• Now we are ready to stop pretending that this is only a 20 spoke wheel. Go around the wheel and set all 4 spokes in groups A through E to finget tight. Now got back around and tighten the spokes in ONLY groups A through E one full turn. Do not touch any of the spokes in groups 1 through 5 or you will undo all of your hard work.
  • Start a new table on your paper with columns labelled "A-2-B-3-C-4-D-5-E-1".
  • Set your dial indicator to the center of group A for a horizontal measurement and zero it out. Now take measurements for all 10 groups.
  • As before, find your median, zero out the gauge on your median again and then remeasure all 10 groups
  • Follow the same procedure for the horizontal truing but make sure to measure and adjust all 10 spoke groups
  • Keep measuring and adjusting until all measurements are within 0.01". Then switch to measure vertically
  • Again, follow the vertical procedure, adjusting all 10 groups. Once all measurements are within 0.01", switch back to horizontal
  • Repeat the alternating adjustments until you can measure but horizontal and vertical without making adjustments and the runouts stay within 0.01"
  • CONGRATULATIONS! You have a trued wheel.......but there's on more steps

Torquing a Trued Wheel:
  • The last step is to torque each spoke so that the wheel will stay true without any of the spokes loosening and twisting the wheel.
  • Grab your trusty spoke torque wrench with a 6mm head on it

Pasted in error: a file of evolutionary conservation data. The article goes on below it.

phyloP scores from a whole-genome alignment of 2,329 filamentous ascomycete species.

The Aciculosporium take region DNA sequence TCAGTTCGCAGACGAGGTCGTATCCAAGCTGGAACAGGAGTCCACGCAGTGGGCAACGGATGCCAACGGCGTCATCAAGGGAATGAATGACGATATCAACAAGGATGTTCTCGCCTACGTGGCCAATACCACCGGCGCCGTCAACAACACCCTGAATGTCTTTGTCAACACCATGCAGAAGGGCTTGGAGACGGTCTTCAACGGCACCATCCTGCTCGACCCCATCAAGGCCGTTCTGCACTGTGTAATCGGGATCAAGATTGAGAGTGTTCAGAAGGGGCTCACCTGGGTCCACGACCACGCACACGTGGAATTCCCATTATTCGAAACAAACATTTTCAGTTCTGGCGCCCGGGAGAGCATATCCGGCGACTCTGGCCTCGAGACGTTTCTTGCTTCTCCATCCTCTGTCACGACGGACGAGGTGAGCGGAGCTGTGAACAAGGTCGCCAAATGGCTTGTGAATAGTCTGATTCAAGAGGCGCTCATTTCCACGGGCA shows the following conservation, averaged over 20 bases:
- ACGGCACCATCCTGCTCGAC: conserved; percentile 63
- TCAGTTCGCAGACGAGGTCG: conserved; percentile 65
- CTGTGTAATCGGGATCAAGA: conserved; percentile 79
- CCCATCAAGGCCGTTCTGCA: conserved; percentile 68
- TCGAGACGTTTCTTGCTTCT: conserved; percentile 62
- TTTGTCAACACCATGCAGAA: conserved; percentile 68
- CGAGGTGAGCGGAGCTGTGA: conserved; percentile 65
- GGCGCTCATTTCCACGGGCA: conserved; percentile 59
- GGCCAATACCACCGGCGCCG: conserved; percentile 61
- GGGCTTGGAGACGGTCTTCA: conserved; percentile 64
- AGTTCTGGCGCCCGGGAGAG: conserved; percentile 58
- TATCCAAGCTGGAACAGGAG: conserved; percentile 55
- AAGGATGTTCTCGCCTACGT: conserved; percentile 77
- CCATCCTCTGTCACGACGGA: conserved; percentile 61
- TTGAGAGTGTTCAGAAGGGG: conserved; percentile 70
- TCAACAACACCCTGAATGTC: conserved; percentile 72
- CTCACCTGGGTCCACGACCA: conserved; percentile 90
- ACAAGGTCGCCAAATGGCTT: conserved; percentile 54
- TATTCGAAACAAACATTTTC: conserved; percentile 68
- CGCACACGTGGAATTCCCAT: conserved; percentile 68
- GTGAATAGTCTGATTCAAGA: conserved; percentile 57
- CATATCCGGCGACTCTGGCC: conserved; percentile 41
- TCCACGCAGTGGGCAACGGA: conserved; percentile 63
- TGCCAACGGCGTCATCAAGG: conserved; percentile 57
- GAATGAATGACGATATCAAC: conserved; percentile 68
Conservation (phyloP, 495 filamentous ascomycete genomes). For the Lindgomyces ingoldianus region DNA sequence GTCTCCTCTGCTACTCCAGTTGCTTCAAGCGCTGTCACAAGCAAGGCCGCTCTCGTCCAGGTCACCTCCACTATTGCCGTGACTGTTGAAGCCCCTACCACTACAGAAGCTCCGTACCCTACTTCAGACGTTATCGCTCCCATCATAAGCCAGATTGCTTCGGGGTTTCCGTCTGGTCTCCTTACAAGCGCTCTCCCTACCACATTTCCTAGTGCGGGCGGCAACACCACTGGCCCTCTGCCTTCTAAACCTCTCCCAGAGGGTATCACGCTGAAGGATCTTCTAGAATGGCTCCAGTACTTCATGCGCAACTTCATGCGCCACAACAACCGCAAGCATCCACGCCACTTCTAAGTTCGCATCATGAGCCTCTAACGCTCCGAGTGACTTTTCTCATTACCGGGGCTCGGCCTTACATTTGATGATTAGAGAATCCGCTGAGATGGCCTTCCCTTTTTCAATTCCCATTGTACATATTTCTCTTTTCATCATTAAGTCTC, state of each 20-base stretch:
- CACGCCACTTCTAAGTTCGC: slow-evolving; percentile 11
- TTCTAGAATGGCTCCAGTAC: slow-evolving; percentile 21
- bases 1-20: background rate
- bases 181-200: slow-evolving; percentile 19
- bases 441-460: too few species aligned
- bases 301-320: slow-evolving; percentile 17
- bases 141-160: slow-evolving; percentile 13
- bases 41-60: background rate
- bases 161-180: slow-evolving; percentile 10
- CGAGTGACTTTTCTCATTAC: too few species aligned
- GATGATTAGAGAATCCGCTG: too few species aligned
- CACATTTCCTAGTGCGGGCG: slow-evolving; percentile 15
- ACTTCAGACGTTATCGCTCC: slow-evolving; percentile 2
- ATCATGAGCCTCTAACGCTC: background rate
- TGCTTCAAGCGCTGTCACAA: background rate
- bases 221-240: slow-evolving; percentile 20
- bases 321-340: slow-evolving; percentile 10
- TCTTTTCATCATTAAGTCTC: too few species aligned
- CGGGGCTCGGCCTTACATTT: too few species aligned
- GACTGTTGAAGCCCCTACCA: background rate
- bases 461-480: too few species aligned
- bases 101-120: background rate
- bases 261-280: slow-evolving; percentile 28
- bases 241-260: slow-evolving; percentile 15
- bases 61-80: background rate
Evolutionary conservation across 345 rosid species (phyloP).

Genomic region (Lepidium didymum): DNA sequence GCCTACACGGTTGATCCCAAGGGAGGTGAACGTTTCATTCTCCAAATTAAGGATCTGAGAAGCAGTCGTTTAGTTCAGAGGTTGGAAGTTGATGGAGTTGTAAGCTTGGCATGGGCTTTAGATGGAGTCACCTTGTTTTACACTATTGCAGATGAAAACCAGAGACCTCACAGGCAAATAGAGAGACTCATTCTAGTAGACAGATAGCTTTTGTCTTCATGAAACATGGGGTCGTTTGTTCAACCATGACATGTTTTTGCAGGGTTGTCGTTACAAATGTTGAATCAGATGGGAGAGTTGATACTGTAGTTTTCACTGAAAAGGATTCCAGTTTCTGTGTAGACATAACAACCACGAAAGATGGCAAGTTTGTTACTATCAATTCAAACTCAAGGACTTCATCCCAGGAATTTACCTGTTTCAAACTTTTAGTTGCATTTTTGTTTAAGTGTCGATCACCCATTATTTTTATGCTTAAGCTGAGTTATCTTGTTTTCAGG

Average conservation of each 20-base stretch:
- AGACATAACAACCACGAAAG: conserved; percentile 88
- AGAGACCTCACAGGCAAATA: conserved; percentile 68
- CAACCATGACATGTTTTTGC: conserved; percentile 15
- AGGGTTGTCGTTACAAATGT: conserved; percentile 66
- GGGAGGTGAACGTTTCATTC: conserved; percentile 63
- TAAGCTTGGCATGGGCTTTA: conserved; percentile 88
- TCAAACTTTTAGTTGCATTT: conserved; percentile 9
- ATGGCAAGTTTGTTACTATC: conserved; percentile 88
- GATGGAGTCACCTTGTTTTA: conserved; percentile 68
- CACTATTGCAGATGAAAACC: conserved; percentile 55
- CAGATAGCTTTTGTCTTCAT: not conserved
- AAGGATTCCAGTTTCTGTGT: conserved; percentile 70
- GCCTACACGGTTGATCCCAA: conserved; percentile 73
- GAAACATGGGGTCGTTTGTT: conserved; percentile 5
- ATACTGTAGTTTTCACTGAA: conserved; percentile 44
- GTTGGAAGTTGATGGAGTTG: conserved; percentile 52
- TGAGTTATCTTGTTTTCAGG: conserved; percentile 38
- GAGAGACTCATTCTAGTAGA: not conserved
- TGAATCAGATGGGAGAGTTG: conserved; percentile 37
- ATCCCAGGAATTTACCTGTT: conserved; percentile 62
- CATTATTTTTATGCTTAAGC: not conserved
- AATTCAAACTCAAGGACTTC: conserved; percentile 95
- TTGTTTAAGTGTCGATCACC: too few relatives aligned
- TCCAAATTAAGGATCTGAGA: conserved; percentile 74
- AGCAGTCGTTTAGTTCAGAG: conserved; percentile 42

• Put a piece of tape on the first spoke immediately after the valve stem hole. This will be your visual indicator to let you know you've tightened each spoke.
  • Tighten that first spoke that you just marked with tape ONLY 1/4 turn.
  • Now, count 3 spokes. The 3rd spoke should now be on the opposite side of the rim as the 1st one you tightened. Tighten that 3rd spoke 1/4 turn.
         
  • Now, count 3 more and tighten 1/4 turn making sure that each spoke you tighten is on the opposite side of the rim from the last one you tightened.
  • You will notice that it will take more than one rotation of the wheel before you get back to the spoke you started with. The wheel should now still be true and 1/4 turn closer to being torqued.
        Feel free to whip out your trusty dial gauge to verify but that's not necessary
  • Go around again tightening every 3rd spoke 1/4 turn starting with the 1st spoke you marked.
  • When you reach the first spoke that is torqued (you'll hear/feel the CLICK), mark it with something different than the marker for your 1st spoke
  • Continue around, tightening every 3rd spoke 1/4 turn and marking each spoke that is torqued. Do not skip spokes that are marked as torqued so that you do not throw off your pattern.
        Also, tightening other spokes may have thrown the torque off on the marked spokes.
  • Continue around and around, 1/4 turn on every 3rd spoke until all 40 spokes are marked as torqued.
  • Go around one last time and verify that all spokes are properly torqued
  • Check horizontal and vertical runout one last time with the dial gauge
  • If you are the unfortunate sound that has gotten the wheel out of true, go back to the truing steps and return the wheel. Then retorque the wheel all over again
  • You should now have a completely trued and torqued wheel! Sit back, have a beer (if you have any left) and finish your movie (or your 5th movie depending on how long this look)

Now........go back to the top and do the other wheel  ;D ;D ;D ;D ;D ;D[/list]

Offline Brian750

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Re: How to true a wheel
« Reply #1 on: July 07, 2018, 11:44:18 pm »
Thanks wowbagger this was very helpful!